The most effective way to dampen noise is to tackle the actual source of noise. This could be, for example, mechanical measures such as equipping compressed-air outlets with sound dampers or using noise-dampened circular saw blades. It could also involve reducing the spread of airborne noise. This is generally achieved using sound-absorbing and sound-insulating materials in various combinations and of various types.
Identifying the source of the noise
What is generating noise in the premises? Machines? Compressors? Hammer strokes? Colleagues talking on the phone? There may, of course, be several sources of noise that altogether create the undesirable noise level. Therefore it is important to identify these sources in order to devise a good acoustical damping solution.
Check the ceiling
The ceiling is part of the workplace that often creates a so-called acoustic reflector. This means that sound is reflected against the ceiling and amplified out into the room. Therefore it is always useful to take a look at the actual ceiling in the room that needs acoustical damping, especially the ceiling around the source of the noise. Where possible, you should install ceiling sound absorbers to eliminate acoustic reflections. This will make a big difference to the noise level in the room.
Walls and ceiling have been lined with sound absorbers to eliminate acoustic reflectors.
Check the walls
Just like the ceiling, the walls around a noise source form acoustic reflectors. The sound is reflected back and forth between the walls and amplified out into the rest of the room. Where possible, you should therefore install wall sound absorbers to eliminate such acoustic reflections.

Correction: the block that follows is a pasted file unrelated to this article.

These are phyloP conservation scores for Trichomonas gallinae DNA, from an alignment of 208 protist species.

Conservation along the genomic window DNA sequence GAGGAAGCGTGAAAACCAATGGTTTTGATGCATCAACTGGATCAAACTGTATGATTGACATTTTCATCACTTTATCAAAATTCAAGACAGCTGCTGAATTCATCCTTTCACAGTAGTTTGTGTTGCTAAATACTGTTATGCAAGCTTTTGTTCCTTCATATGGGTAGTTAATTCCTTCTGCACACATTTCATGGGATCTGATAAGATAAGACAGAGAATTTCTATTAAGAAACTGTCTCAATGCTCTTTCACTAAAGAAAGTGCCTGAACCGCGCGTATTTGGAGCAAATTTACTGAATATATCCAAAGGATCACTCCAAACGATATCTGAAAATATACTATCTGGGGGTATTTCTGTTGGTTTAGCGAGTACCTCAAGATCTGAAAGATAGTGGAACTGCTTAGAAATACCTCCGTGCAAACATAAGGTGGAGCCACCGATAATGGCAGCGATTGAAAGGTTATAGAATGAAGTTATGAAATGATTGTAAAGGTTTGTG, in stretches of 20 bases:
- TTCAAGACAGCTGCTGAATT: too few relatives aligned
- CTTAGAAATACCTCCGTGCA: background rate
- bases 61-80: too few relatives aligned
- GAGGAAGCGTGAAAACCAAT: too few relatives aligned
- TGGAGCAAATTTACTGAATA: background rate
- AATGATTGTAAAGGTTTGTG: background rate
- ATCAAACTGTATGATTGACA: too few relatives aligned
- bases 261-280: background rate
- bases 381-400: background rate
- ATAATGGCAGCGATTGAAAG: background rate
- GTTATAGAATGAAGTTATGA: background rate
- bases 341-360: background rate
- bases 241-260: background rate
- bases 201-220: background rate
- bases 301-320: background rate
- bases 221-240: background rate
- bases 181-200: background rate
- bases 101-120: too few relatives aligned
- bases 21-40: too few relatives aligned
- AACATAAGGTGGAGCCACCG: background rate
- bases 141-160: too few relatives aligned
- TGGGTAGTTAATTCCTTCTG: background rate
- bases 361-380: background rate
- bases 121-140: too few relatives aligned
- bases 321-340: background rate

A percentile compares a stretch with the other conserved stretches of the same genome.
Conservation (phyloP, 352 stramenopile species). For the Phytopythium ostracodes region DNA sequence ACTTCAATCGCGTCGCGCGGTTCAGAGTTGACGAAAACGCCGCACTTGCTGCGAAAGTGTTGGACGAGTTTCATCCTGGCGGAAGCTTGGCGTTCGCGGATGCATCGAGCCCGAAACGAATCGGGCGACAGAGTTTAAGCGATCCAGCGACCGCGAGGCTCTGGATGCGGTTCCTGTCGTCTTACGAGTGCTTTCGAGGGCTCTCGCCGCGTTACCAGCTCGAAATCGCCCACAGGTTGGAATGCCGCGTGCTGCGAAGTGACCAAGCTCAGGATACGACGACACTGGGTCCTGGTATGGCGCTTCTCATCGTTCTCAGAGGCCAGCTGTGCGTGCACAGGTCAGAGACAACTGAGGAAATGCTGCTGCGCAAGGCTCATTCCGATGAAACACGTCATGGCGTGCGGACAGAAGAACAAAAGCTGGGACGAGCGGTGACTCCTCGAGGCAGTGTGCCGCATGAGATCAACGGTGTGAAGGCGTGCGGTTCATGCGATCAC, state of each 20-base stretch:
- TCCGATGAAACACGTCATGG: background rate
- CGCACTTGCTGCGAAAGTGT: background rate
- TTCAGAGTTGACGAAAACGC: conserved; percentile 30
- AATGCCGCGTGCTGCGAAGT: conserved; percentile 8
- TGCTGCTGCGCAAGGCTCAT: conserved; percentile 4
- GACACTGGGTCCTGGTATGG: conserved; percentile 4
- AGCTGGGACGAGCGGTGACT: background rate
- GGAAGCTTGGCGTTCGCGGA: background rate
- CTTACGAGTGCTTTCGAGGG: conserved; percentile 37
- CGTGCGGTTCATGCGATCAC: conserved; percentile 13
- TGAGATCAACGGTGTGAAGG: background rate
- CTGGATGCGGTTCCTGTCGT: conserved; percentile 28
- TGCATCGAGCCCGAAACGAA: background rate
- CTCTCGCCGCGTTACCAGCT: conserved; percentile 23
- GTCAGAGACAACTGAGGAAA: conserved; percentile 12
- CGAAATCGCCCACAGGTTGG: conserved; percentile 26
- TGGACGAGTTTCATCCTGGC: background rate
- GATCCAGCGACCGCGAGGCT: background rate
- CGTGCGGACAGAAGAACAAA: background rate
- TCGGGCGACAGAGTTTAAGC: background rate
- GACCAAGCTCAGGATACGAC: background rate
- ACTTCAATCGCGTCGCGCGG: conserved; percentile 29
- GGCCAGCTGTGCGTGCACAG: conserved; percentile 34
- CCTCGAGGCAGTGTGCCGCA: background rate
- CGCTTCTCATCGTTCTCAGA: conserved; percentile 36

Installing wall and ceiling sound absorbers around the noise source is often a cost-effective solution. Sometimes this is enough to achieve a comfortable acoustic environment. With loud noise sources, however, additional measures are needed.
Check the work flow
In order for acoustical damping to function in purely practical terms, it is important to analyse work flow/traffic around the noise source. All measures must be designed with regard to this so as not to disrupt work.
Screen off the direct noise
Once walls and ceiling around the noise source(s) have been lined with sound absorbers, what remains is screening off the direct noise, i.e. the noise that reaches the listener directly without rebounding from walls or ceiling. There are a number of options here: acoustic-damping walls, movable acoustic screens or acoustic-damping curtains. The needs and look of the workspace will determine which of the options will work best (the work flow is a major factor). Perhaps a combination may be preferable.
Acoustic screens dampen direct noise from hammer strokes.
With extremely loud noise sources, it may be desirable to construct an “enclosure” with sound-insulating walls and roof (doors are also available) around the cause of the noise.